Some of Apple's past and present moves in this digital lifestyle direction may feel gimmicky to those who can't imagine using them. We've been somewhat dismissive of iMovie in the past, and I'm sure many people have utterly no interest in burning DVDs with iDVD. But as Shawn King of The Mac Show reminded me while we were chatting at the Expo, sales and use aren't necessarily related. Apple is interested in selling products, and although they would like to see us using those products all the time, that's not necessary. So if iMovie helps convince someone to buy an iMac, Apple doesn't really care if that person makes only a couple of movies with it. Indeed, out of 160 people at this year's Netters Dinner (a geek-laden crowd if there ever was one), only about 10 or 15 had ever made a movie with iMovie, and only a handful had made more than two or three. Similarly, I'm sure that many people who get the top-of-the-line Power Mac G4 with the DVD-R drive will happily burn only a few DVDs for friends and relatives to watch; even if it doesn't happen on a daily basis, iDVD will still have been a success in helping drive a sale for Apple. In short, it's important to remember that just because people may not make movies at the rate they send email, there's no reason to assume that video products aren't successful or important to Apple or to those who do use them.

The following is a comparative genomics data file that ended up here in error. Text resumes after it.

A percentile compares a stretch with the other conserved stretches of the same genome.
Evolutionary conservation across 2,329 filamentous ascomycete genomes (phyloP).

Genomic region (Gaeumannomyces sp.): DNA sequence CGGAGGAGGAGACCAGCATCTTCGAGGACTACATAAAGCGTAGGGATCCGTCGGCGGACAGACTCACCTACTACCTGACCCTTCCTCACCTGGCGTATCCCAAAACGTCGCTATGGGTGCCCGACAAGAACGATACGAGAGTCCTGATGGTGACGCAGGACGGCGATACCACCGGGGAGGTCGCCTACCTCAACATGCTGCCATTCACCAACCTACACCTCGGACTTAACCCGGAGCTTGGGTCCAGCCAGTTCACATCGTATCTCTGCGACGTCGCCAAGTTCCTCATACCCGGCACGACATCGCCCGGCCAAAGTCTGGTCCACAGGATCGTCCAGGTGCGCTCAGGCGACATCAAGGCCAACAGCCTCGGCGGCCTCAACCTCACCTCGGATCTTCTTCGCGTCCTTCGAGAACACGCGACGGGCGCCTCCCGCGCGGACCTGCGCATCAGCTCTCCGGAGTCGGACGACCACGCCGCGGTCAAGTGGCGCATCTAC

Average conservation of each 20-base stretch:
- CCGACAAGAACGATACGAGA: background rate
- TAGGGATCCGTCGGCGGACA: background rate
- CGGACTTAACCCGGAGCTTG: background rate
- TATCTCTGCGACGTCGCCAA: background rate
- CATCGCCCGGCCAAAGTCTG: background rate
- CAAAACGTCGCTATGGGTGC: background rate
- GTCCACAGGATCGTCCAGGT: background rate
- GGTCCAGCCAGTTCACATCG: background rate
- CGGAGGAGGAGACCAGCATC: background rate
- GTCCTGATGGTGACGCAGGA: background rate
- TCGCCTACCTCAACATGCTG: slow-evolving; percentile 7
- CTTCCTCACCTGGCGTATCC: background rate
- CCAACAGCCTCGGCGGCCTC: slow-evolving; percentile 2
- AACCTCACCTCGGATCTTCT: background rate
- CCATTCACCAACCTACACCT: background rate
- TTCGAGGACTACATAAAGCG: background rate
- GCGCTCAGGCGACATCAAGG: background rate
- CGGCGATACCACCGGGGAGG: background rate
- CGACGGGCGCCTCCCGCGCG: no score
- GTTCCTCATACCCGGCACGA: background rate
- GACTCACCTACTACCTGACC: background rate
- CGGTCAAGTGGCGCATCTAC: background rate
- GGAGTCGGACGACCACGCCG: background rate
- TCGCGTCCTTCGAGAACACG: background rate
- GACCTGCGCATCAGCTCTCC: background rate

Let me leave you with one final thought. Jobs may be right about moving from the Productivity Age to the Internet Age and on into the Digital Lifestyle Age. But even though productivity applications and Internet clients have improved and become faster and easier to use, we're all still faced with a finite amount of time, and we haven't stopped using word processors or browsing the Web. Participating in the digital lifestyle doesn't necessarily come for free, as you've undoubtedly discovered while spending hours ripping audio CDs to MP3 files, shopping for a cellular phone, editing video tracks, or trying to manage a collection of thousands of digital photographs. The time necessary to participate in these digital activities has to come from somewhere, and I'd hate to see analog activities like cooking, exercising, or simply enjoying human companionship be pushed to the wayside. Or perhaps Apple will help us figure out how to integrate our Macs into those activities as well.